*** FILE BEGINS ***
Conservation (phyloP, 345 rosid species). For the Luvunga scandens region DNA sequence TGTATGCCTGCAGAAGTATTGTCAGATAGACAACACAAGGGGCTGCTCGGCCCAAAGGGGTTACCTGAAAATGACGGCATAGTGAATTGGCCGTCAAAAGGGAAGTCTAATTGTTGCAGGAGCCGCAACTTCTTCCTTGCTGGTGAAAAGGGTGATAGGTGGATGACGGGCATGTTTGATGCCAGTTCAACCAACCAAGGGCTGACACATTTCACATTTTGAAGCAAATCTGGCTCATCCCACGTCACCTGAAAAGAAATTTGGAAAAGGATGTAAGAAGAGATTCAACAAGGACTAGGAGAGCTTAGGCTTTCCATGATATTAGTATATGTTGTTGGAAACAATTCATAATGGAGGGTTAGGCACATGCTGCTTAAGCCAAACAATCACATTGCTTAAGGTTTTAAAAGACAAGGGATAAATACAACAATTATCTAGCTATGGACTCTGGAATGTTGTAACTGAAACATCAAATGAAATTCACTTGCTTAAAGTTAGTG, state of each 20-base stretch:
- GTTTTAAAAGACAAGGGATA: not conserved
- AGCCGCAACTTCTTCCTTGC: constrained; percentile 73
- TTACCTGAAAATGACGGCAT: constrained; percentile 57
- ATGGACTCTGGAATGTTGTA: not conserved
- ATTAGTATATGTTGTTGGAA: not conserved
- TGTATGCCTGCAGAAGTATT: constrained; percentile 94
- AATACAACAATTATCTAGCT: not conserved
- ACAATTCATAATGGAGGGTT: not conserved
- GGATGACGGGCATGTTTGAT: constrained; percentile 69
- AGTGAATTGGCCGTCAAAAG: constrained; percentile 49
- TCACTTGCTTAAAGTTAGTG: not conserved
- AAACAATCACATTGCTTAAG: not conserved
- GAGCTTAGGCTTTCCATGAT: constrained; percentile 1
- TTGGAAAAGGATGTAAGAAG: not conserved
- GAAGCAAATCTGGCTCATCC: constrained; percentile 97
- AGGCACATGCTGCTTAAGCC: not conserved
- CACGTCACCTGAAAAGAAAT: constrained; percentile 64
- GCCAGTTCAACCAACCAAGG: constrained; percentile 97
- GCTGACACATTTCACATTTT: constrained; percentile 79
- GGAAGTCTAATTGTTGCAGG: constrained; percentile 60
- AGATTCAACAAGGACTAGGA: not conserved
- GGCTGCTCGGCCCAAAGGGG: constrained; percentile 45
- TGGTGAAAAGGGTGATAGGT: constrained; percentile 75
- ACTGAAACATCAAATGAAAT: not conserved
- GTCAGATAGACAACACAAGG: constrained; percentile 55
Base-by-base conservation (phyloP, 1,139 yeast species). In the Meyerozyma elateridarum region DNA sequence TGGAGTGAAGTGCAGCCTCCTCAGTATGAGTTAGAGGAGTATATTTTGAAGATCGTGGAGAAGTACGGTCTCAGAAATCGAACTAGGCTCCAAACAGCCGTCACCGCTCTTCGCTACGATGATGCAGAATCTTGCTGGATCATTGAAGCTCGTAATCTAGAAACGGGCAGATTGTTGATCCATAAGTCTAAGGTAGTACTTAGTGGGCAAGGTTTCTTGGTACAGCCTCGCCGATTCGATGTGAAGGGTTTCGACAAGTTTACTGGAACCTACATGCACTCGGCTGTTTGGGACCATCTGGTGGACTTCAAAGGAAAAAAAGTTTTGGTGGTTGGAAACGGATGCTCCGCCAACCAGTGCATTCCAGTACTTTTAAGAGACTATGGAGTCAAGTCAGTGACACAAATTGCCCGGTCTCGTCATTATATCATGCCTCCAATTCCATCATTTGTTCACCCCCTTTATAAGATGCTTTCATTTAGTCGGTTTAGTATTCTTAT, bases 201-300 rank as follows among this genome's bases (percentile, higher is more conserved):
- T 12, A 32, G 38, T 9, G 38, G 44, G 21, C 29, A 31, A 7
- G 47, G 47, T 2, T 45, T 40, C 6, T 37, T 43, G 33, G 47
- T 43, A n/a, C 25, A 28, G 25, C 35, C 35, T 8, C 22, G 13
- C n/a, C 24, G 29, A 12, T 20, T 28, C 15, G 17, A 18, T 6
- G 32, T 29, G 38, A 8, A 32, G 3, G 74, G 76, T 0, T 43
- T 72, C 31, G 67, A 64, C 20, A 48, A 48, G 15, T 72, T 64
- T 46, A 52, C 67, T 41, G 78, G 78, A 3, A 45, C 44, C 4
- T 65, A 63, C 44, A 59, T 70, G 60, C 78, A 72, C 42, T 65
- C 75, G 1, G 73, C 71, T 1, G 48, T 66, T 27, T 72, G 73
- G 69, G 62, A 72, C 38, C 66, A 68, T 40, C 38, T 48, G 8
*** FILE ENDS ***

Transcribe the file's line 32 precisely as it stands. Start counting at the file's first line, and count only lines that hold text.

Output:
- G 32, T 29, G 38, A 8, A 32, G 3, G 74, G 76, T 0, T 43